May 30, 2017
- Director, iRebal Product Management, TD Ameritrade Institutional
It’s not uncommon for a firm to put the advisor at the core of its portfolio management and investment operations processes in a decentralized, autonomous role. Often, advisors start as the primary stakeholders for client relationships. This includes knowing all the particulars of the client’s situation, and taking responsibility for investment selection and timing of trading decisions.
As your RIA practice continues to grow, challenges will arise with this structure that may be difficult to overcome –lack of recordkeeping across advisors could increase compliance risk. Clients could perceive their relationship to be with their advisor and not with your firm–potentially eroding your firm’s enterprise value.
The evolution of an RIA’s investment operations processes typically passes through two stages, with many firms working toward the ultimate objective for full centralization. The beauty is that rebalancing technology provides the framework to structure your process for maximum efficiencies. Implementing rebalancing technology can provide firms a path to evolve into a lean, forward-looking business.
The path is a continuum, starting out decentralized (also referred to as “distributed”), passing through a hybrid approach, and finally resulting in a centralized investment function.
1. Decentralized—The advisor fulfills the role of relationship manager, portfolio manager, and trader. This structure often exists in larger firms that may have started as a partnership of several advisors who still operate autonomously, each responsible for knowing the particulars of the client situation, investment selection, and timing of trading decisions.
• Advisors may know all the intricacies of a client’s situation
• Advisors may focus primarily on servicing clients rather than cultivating new relationships to support business growth, and be reluctant to relinquish control of the investment/trading function.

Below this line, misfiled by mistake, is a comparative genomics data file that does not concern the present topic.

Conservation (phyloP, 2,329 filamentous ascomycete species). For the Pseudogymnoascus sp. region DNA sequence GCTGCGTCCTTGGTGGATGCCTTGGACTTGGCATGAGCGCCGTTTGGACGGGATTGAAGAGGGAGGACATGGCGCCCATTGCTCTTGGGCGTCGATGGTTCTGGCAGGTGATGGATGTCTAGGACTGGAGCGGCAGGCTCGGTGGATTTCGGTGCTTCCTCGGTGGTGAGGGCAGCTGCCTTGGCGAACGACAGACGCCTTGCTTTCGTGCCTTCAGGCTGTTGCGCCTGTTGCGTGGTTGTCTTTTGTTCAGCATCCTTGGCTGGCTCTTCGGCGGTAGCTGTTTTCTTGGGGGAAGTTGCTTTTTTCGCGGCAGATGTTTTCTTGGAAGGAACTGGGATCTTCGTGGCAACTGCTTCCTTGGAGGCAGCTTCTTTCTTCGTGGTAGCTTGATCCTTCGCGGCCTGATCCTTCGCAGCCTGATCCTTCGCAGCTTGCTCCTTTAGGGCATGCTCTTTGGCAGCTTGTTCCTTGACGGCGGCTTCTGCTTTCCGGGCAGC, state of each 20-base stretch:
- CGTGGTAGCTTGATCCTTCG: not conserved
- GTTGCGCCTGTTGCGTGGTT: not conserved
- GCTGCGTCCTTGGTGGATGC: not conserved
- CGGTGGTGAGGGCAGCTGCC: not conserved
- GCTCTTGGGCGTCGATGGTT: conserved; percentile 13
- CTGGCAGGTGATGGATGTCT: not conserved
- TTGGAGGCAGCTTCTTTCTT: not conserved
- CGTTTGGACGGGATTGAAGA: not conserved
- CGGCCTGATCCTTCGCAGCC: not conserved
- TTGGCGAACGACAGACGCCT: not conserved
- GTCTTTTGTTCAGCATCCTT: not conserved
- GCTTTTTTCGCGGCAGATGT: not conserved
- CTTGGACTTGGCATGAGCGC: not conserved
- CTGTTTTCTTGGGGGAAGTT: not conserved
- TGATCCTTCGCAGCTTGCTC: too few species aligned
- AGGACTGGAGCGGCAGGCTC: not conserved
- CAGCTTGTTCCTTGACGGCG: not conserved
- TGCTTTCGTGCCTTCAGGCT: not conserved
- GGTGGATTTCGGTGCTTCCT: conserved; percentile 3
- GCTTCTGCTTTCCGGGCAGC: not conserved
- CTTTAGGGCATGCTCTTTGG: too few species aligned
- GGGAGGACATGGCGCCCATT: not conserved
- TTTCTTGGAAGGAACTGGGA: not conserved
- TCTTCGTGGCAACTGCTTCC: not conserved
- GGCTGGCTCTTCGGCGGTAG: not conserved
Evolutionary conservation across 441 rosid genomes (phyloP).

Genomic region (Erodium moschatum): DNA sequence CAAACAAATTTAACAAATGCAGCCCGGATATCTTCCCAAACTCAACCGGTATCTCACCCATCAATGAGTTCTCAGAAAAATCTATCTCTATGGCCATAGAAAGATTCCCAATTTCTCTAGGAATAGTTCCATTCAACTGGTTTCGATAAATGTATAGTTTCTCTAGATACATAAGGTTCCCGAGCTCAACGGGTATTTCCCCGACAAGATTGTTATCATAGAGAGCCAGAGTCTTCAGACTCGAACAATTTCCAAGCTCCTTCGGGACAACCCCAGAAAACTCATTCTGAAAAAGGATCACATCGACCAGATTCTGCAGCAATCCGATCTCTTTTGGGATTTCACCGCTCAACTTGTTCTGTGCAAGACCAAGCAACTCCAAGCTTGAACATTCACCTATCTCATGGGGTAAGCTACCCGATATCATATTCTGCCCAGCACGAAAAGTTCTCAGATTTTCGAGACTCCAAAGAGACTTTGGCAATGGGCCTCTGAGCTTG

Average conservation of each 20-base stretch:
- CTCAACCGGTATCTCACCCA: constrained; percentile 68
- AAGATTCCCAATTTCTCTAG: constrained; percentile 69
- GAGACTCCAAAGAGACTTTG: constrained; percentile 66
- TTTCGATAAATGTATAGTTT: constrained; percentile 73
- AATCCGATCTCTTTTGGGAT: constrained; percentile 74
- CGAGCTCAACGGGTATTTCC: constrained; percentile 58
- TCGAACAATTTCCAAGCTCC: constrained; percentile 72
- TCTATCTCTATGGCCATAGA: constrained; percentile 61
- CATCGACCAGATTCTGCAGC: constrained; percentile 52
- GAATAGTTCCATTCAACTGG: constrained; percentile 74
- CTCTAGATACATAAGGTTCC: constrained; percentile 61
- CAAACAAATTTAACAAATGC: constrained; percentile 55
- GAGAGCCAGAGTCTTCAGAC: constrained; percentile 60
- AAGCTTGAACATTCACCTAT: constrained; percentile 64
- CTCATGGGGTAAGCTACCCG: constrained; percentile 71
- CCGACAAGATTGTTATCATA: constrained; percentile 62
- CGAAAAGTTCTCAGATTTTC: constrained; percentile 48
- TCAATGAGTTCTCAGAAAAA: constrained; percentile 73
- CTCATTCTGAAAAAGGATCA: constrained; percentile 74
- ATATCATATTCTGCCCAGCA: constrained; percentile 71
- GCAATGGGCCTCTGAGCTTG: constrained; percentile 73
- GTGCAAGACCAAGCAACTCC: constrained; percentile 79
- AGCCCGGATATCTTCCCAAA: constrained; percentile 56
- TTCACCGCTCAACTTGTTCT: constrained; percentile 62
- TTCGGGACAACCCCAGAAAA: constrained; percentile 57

• Firms may experience inconsistency in investment decisions across their client base.
• Show the advisors the value in building new relationships and growing the business as demonstrated by their success. As the business grows, the importance of creating consistency among client portfolios will become even more paramount.
2. Hybrid approach—Part distributed and part centralized, the firm has a few teams or “pods;” each include an advisor, an administrator, and a customer care rep. The hybrid approach centralizes trading; however each pod is responsible for submitting rebalances, editing, and approving trades.
• It allows a team flexibility and diversity of function to take on other projects if the work the pod does requires less than 100% of their time.
• Associates are exposed to different functions, creating an element of natural cross-training—often enabling associates to cover for each other.
• What may trigger trade activity for one advisor might not trigger trade activity for another. Each pod develops a distinct investment culture that may fuel an inconsistency in investment management approach.
• Routine calls between the advisor, the portfolio manager, and trader within the investment management function can keep everyone connected and working in the best interest of the client.
3. Centralized investment function—This structure is typically the most efficient as responsibility for rebalancing and trading exists in a single enterprise investment team. Transitioning this function to a team of a few people to manage models, rebalance, approve, and place orders helps firms evolve from the distributed approach into a centralized function.
• More consistency for client accounts across the enterprise as decisions are centralized in the investment and trading team
• Increased efficiency. Investment associates can manage 300 to 400 relationships, performing all rebalancing and trading, bringing remarkable scale
• Advisors can now focus on value-added activities, such as strengthening relationships, driving referrals, and business building
• Increased enterprise value as the client relationship is no longer specific to a particular advisor, but the overall firm
• Carving out dedicated time to make the transition
• Share the vision and value of a centralized investment function with your teams, and put it at the top of your priority list to make it a focus this year.
What approach is your firm using and do you have plans to change it?
If you would like to learn more about how to make rebalancing technology a strategic move for your firm, download the “Optimizing Your Investment Management Processes” perspective paper.